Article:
I worry that students who are labeled as special education get our lower expectations because we don’t think they can do more than they are doing, when we should really be helping them do more than they believe they can do.
The Goldilocks’ Principle requires us to find the balance between what is too soft, too hard and just right. It’s a delicate balance, and in this day and age of increased accountability, it’s more important now than ever. After all, the Common Core State Standards set more rigorous standards for learning, but how do we get students who were not meeting the old standards to meet the new ones that are more rigorous?
How do we get students the assistance they need to be assessment-capable (Hattie) learners without the need to slap a label on them? What about parents and teachers who are concerned a student will only get what they need if they have a label in the first place? How do we deal with testing, where some states require students to take a test at their grade level, when they are classified because they are not on grade level in the first place?
Special education has come a long way, but still has a long way to go.
A long time ago I was asked by my principal to teach inclusion in the city school where I had been a teacher for a year or two. At that time, special education students were being taught in hallways or the basement floor of the building. Teachers who said they wanted to teach inclusion were also the ones who happened to never want to instruct those students with labels, they just wanted an extra teacher in the room with them.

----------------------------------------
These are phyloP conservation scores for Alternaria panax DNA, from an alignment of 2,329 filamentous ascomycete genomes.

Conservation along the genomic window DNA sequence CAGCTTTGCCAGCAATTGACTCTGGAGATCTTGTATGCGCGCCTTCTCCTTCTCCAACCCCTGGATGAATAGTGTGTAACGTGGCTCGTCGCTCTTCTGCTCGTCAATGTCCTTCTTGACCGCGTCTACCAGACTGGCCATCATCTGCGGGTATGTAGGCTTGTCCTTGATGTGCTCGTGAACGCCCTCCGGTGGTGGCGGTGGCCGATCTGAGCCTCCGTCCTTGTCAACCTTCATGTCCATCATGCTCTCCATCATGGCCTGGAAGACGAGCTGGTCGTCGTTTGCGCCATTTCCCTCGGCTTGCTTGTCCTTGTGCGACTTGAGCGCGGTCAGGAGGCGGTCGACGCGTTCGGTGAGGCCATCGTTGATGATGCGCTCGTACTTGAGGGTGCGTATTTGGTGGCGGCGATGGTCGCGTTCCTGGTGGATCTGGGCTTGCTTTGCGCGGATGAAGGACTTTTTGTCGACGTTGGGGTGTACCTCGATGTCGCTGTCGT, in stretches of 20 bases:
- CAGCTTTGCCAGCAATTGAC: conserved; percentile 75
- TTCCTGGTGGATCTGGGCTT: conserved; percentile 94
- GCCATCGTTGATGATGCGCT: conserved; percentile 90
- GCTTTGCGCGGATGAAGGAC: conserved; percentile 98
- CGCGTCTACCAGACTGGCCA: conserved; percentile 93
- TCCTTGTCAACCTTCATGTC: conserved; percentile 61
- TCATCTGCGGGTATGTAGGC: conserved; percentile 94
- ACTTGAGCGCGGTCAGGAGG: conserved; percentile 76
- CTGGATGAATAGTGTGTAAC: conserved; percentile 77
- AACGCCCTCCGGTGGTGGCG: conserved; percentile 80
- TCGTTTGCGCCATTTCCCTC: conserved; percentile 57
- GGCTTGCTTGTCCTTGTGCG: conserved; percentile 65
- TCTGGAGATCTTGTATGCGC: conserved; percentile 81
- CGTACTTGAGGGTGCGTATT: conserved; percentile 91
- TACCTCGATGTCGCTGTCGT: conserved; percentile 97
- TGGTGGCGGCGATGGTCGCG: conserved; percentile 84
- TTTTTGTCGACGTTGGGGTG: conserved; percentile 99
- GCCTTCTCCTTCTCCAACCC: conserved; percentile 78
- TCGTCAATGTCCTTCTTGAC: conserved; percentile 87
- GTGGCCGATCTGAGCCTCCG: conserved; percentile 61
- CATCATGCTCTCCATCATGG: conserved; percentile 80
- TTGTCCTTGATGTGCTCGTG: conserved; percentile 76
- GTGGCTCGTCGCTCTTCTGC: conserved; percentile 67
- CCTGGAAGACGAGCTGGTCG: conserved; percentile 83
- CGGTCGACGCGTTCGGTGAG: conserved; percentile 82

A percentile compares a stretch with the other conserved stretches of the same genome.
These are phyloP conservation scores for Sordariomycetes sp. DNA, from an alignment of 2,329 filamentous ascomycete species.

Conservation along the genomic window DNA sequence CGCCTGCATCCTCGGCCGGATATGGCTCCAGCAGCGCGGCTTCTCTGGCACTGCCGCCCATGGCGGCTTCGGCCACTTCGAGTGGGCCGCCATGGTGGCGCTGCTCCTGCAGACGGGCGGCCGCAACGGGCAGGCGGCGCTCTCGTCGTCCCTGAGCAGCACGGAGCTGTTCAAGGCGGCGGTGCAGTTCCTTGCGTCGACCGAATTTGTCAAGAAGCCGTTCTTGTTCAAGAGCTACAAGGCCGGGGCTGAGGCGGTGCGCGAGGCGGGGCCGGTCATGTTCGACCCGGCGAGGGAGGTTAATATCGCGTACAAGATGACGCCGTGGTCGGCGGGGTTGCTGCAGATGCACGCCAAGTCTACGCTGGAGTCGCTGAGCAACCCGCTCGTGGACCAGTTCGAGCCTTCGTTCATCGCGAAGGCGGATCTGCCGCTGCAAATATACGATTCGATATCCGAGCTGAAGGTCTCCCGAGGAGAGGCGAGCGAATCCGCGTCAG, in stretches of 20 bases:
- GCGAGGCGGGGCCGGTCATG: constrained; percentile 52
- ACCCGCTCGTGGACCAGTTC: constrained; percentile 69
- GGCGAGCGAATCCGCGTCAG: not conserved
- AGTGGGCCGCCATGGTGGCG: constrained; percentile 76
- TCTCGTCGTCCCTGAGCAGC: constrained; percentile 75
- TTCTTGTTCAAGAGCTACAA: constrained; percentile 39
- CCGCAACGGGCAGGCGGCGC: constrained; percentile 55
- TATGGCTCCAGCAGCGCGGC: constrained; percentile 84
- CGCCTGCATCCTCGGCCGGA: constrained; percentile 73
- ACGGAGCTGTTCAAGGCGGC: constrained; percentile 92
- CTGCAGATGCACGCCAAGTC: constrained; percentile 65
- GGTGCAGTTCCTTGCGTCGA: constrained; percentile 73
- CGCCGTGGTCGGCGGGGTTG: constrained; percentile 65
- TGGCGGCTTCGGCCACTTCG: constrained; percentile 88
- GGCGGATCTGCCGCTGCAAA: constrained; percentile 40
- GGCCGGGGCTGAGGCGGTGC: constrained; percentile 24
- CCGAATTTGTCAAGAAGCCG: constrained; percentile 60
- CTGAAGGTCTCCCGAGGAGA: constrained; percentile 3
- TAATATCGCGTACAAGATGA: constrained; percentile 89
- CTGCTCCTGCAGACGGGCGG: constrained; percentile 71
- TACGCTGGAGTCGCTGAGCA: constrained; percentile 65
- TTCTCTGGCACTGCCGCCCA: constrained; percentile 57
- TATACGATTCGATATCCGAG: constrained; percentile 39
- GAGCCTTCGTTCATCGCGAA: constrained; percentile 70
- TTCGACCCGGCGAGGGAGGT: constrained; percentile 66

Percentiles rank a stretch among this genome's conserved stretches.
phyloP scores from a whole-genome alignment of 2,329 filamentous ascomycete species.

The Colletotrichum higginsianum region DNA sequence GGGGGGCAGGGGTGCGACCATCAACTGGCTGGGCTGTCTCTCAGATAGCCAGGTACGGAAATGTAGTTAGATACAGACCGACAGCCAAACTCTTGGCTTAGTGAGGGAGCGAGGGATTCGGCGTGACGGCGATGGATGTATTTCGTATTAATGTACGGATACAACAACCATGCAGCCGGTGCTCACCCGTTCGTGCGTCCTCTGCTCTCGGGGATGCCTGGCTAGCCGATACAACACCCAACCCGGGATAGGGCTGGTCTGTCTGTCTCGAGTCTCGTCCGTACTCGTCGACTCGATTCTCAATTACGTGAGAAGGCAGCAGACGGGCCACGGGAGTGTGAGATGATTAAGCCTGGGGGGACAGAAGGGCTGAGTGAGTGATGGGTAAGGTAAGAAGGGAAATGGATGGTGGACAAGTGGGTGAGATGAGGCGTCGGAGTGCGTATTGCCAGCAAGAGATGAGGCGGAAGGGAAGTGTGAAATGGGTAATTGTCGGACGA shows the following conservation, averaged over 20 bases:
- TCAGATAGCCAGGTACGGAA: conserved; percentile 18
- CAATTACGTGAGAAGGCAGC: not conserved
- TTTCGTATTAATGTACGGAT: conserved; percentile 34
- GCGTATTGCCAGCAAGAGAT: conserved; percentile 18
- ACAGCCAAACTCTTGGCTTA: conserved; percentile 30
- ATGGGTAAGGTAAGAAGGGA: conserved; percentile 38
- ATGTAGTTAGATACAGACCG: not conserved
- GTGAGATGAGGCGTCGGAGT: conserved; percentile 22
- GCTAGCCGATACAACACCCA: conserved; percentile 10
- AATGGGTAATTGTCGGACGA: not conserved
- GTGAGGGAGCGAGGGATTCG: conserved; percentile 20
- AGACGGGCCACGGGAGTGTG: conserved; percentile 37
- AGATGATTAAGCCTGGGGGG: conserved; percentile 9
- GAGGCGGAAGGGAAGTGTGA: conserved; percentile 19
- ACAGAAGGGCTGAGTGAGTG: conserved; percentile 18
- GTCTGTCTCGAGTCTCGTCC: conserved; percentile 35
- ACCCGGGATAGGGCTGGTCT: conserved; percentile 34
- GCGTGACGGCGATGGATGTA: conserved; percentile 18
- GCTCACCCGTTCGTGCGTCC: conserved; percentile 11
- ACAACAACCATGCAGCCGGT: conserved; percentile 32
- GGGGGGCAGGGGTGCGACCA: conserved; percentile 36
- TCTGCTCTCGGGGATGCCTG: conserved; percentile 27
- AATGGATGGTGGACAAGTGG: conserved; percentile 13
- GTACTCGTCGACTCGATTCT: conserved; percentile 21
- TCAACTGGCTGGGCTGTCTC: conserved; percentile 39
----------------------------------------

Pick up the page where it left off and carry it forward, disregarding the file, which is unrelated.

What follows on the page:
Special education teachers were like very expensive finger pointers. They walked around the classroom pointing at papers to get students to stay on task, while the classroom teacher stood up front going through the motions...I mean going through the lesson.
When the classroom teacher really wanted to mix it up and do something different, they would break into center-based learning, which meant the classroom teacher stayed in the room with the children without labels, and the special education teacher took their small group of five special education students out into the hallway to teach.
It never seemed to occur to some teachers that the young special education students, some of whom were very distracted, would not be able to focus in the hallway as classes of students were walking by...students in line staring at the group of students in the hallway.
It never occurred to the classroom teacher that the conversation in the hallway between two adults was much more interesting than any lesson the special education teacher may be teaching.
These were all the things I noticed while I was thinking of ways to teach inclusion the next year. And then in walked Anna. She was one of the best special education teachers I co-taught with in my teaching experience.
Level the Playing Field
I was a fairly naïve new teacher from upstate. Anna was from the Bronx. I once told her how much I enjoyed teaching in the inner city, and she laughed. We were in a city school, which was part of a large suburban school district. It was not the inner city to Anna. Anna grew up and taught in the Bronx before moving upstate...which was downstate for me.
We co-taught. And when I say co-taught...I mean we planned together, taught together and ate lunch together with our friend Jo, who was a speech pathologist. I was immersed in special education, which was great, because my pre-service program didn’t offer any classes unless we chose it as a minor.